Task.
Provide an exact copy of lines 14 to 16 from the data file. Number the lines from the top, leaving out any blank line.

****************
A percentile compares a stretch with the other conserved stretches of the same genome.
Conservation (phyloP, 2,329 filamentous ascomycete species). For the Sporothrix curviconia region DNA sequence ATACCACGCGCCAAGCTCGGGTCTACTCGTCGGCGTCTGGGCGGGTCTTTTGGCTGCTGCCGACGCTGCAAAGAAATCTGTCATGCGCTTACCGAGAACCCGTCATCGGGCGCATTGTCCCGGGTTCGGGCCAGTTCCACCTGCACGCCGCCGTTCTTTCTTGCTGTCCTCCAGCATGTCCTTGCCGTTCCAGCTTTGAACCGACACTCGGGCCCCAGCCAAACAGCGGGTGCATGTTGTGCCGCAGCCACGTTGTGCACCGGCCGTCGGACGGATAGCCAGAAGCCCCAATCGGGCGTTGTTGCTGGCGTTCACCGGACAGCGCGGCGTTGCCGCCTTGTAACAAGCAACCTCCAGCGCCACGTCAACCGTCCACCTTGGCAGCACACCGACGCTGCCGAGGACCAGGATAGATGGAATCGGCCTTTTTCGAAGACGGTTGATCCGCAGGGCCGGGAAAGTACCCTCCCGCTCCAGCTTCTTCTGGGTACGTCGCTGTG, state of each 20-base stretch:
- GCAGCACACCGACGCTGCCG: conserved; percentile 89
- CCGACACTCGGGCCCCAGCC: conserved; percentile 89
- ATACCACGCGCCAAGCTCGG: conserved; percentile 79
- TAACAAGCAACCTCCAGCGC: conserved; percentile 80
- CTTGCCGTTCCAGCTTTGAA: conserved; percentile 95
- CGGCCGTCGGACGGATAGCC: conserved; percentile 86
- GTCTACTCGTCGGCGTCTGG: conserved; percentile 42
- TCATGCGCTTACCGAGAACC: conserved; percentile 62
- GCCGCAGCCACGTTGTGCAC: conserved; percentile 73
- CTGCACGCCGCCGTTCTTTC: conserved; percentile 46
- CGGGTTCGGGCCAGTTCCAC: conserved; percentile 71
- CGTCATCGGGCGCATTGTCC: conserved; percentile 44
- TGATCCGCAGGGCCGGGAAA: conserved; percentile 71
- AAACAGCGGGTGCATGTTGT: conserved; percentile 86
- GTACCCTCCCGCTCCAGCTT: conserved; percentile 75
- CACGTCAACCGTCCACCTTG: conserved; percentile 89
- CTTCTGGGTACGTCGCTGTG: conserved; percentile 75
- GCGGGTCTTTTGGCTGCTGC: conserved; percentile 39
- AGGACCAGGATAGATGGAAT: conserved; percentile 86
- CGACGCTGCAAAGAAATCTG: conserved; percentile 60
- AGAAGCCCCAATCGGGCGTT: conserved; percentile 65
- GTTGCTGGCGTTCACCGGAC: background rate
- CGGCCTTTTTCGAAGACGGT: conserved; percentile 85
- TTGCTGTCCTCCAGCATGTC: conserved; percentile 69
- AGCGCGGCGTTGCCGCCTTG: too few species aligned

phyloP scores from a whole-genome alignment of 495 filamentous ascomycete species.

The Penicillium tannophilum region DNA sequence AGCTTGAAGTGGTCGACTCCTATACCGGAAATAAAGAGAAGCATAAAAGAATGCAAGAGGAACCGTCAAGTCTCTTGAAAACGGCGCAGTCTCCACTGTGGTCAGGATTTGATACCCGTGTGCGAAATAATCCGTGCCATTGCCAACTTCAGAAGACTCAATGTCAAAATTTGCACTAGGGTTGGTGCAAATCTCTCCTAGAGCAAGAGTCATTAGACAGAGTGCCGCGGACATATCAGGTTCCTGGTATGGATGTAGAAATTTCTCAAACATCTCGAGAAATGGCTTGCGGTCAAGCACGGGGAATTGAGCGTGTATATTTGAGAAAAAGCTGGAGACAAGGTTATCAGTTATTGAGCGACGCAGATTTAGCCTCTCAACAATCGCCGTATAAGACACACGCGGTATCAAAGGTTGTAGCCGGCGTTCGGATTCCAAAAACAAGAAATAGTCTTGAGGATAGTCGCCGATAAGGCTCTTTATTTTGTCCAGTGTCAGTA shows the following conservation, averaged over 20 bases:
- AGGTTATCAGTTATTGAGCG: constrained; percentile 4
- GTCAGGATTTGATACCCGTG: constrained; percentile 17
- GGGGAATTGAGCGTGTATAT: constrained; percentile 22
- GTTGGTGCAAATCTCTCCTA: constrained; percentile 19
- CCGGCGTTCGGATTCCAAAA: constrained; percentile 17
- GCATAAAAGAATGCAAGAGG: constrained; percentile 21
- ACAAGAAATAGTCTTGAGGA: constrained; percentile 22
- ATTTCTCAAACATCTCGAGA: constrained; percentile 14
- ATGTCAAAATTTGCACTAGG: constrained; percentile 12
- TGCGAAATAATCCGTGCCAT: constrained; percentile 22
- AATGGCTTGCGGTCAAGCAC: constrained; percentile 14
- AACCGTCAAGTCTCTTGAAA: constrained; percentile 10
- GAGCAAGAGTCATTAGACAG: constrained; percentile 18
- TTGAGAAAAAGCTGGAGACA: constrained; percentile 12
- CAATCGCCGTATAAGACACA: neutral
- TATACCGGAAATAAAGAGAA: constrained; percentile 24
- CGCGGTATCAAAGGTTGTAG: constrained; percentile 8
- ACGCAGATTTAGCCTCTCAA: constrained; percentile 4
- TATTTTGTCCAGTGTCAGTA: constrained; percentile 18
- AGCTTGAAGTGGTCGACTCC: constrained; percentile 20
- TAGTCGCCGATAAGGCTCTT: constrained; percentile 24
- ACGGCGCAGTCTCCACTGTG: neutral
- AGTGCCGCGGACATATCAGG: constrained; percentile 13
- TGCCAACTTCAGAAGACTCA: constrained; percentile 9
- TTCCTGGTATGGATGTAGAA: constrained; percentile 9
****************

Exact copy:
- CGTCATCGGGCGCATTGTCC: conserved; percentile 44
- TGATCCGCAGGGCCGGGAAA: conserved; percentile 71
- AAACAGCGGGTGCATGTTGT: conserved; percentile 86